The TL 79/1/36 can make thick cord yarns look as if they have been sewn on, without any top cording. Moreover, the TL 79/1/36 Fashion can also be used as a fall plate raschel machine. All the standard Textronic patterns can be worked using the 76 pattern bars that are available without using the heavy cord option. The design of the TL 79/1/36 Fashion also makes it ideal for producing exclusive, high-end lace bands and panels for dresses, blouses and jackets.
The new MLF 46/24 has an exceptionally wide 242-inch multibar lace machine with fall plate without jacquard bars, offering a high level of productivity for a low investment. The concept of this new machine is based on considerably increasing its speed compared to its predecessor at a gauge of E 18. The MLF 46/24, can produce several lace panels side-by-side, all-over-patterned textile webs, as well as bordered fabrics with long repeats.
Karl Mayer also has improved and revamped the tried-and-tested concept of its Wefttronic® RS series and transferred it to the HKS MSUS. The result is the Wefttronic HKS. The weft-insertion system and the fabric take-up were at the heart of the steps taken to optimize this machine platform. The integration of the KAMCOS® 2 system and the implementation of the company’s own CFRP concept adds up to the new weft-insertion machine with an excellent performance ratio at speeds of up to 1,500 meters per minute.
This new machine is also equipped with the unique gauge of E 40, which gives much more room for maneuver when designing products producing a fine interlining fabric.
Three circular knitting companies presented spin-knit machines. The spin-knit machines spin yarn from rovings that are mounted close to the machine then subsequently knit the spun yarn. This can shorten the production process making separate ring spinning, cleaning and rewinding steps no longer required, which lowers production costs. This also leads to a significantly lower investment in machinery. The spin-knit machines also are similar in size to conventional knitting machines, which saves space and energy while also producing less CO2 and waste.
MCT relaunched a marketable and fully functional Spinitsystems® machine, called the Spinit 3.0. The company presented this technology as a prototype at ITMA 2011. The Spinitsystems can process a large variety of short cut and staple fibers such as 100-percent combed cotton or other natural and man-made fibers. According to MCT, Spinitsystems uses a third less energy than the conventional process. In addition, Spinitsystems has a lower CO2 emission level, because a spool thread from production is fed back into the production process, waste output is significantly reduced. Spinitsystems performs four steps: wring spin, clean, rewind and knit. “I am delighted that we can offer our customers and prospective customers so much more than just a few fabric patterns,” said Michael A. Tuschak, head of Spinknitsystems marketing and distribution. “Our customers are, after all, breaking entirely new ground with us and with spinitsystems.”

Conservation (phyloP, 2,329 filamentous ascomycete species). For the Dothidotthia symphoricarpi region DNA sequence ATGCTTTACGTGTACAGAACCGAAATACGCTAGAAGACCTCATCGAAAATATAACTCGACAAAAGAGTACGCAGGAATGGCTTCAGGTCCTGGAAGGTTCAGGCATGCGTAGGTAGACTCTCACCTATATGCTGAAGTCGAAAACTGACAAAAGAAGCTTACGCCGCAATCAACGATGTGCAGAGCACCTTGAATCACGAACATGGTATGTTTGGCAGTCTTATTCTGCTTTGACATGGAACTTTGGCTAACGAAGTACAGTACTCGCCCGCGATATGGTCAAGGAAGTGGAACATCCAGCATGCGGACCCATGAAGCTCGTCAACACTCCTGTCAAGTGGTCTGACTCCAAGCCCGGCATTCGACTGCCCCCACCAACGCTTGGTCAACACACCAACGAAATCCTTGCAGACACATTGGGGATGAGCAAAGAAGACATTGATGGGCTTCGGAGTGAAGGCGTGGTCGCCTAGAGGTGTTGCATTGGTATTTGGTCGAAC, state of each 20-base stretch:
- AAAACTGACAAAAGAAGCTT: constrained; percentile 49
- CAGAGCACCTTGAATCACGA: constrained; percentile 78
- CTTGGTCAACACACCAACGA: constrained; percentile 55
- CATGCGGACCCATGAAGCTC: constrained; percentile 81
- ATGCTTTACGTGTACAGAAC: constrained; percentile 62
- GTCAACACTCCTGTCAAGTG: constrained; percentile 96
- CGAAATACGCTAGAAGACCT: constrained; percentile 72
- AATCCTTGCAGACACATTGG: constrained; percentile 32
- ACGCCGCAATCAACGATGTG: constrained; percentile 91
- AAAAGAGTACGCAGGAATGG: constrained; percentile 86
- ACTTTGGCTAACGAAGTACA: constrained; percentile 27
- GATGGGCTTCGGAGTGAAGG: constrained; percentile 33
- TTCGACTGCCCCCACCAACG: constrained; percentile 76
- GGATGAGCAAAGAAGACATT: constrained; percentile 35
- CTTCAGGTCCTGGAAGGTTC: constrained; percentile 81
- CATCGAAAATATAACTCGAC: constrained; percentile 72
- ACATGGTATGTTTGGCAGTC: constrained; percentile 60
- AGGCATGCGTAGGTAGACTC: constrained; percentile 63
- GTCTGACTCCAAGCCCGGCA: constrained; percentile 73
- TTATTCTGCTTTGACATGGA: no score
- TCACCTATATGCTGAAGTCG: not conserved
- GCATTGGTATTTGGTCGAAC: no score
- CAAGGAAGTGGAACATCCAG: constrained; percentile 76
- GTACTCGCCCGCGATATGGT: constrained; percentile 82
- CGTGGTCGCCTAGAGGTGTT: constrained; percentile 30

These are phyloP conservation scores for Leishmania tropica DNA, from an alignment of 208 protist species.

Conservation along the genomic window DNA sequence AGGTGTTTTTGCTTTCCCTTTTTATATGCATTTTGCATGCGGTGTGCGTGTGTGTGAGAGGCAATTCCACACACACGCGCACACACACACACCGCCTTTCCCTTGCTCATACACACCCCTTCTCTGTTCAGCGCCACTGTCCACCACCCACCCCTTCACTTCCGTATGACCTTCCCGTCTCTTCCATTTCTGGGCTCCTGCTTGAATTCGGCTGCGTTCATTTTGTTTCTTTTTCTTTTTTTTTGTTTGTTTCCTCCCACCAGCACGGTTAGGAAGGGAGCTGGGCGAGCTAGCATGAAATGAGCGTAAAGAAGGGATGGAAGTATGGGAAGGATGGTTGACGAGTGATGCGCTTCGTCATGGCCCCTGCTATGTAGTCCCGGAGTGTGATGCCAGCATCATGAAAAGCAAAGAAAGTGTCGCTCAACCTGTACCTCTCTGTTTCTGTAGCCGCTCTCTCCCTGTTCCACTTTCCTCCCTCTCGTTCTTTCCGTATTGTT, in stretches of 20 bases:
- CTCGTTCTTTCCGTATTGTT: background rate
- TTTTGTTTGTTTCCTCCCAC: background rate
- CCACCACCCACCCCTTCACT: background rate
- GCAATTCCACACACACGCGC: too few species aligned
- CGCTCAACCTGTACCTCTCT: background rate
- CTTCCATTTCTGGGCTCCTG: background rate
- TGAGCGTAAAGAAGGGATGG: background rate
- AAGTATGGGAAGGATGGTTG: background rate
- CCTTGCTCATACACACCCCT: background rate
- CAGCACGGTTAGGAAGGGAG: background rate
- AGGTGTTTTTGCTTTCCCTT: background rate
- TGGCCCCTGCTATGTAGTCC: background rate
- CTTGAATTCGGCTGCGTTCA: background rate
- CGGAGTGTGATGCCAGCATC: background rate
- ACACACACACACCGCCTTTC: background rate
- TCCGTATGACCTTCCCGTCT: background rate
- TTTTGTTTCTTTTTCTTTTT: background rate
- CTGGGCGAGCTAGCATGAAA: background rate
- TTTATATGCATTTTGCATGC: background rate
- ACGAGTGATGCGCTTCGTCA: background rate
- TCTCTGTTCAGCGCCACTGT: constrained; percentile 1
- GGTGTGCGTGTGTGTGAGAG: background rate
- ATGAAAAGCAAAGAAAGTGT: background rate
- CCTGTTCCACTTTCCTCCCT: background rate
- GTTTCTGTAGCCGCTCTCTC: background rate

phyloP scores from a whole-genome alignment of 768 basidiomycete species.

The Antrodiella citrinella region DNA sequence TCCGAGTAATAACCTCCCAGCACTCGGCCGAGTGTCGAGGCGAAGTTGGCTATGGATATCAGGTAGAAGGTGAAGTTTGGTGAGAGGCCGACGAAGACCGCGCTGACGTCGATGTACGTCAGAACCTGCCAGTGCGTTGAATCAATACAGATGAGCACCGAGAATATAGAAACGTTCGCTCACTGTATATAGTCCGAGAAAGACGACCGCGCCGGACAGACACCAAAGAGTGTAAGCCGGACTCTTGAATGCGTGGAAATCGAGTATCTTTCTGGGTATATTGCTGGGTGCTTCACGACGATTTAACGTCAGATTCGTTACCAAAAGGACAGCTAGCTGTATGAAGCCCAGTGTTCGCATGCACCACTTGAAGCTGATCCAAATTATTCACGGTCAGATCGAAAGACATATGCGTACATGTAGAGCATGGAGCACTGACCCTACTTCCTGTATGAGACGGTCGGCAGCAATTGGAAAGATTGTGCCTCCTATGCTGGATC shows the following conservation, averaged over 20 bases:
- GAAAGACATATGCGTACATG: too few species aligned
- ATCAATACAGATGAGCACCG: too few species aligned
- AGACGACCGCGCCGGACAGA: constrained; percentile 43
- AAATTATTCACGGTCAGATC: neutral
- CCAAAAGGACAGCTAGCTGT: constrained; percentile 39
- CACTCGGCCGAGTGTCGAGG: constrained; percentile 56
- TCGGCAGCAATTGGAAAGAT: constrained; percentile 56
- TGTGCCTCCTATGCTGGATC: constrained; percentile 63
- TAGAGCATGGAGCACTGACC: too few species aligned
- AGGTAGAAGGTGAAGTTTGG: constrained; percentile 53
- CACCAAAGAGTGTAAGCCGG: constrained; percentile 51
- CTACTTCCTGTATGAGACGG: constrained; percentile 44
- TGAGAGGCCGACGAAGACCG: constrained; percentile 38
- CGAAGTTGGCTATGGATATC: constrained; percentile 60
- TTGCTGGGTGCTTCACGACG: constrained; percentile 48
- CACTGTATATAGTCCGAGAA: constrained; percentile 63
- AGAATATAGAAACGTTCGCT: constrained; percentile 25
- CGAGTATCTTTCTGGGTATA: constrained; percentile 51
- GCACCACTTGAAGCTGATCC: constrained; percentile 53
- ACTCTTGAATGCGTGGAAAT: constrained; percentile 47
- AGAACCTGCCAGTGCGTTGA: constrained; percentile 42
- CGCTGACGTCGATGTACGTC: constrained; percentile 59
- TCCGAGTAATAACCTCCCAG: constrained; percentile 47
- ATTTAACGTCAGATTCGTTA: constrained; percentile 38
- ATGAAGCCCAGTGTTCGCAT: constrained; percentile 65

Germany-based Terrot GmbH unveiled a new machine that offers customers an opportunity to spin yarn and knit fabric on the same machine. The Terrot F132-AJ direct spin-knit process uses an air-jet spinning system. However, it does not mount the rovings, clearing or drafting units or the spinning nozzles on the knitting machine like other spin-knit machines. Instead, there is a creel type arrangement on three sides of the machine, which houses the complete roving to spinning process. The yarns are spun by the side of the machine and then fed in. The F132-AJ independent spinning unit can be fitted to all Terrot single-jersey and double-jersey machines. The direct spin-knit system even is suitable for high system densities and large diameters of up to 120 feeders, and can be used in gauges from E 20 to E 36. The modular spinning system can be fitted with 24, 32 or 40 spinning heads per unit; and has an integrated flyer, integrated fluff removal and integrated monitoring process. The fabrics have a high quality look and feel, soft handle and good dyeability with rich colors. Elastane plaiting is also possible with the new Terrot system. The F132-AJ has a speed factor of up to 600 — 20 rpm, 30 inches — and offers unfinished fabric output of up to 360 kilograms over 24 hours. According to the company, the new process requires 40-percent less space, up to 50-percent energy savings, up to 30-percent lower investment cost and up to 50-percent lower production costs.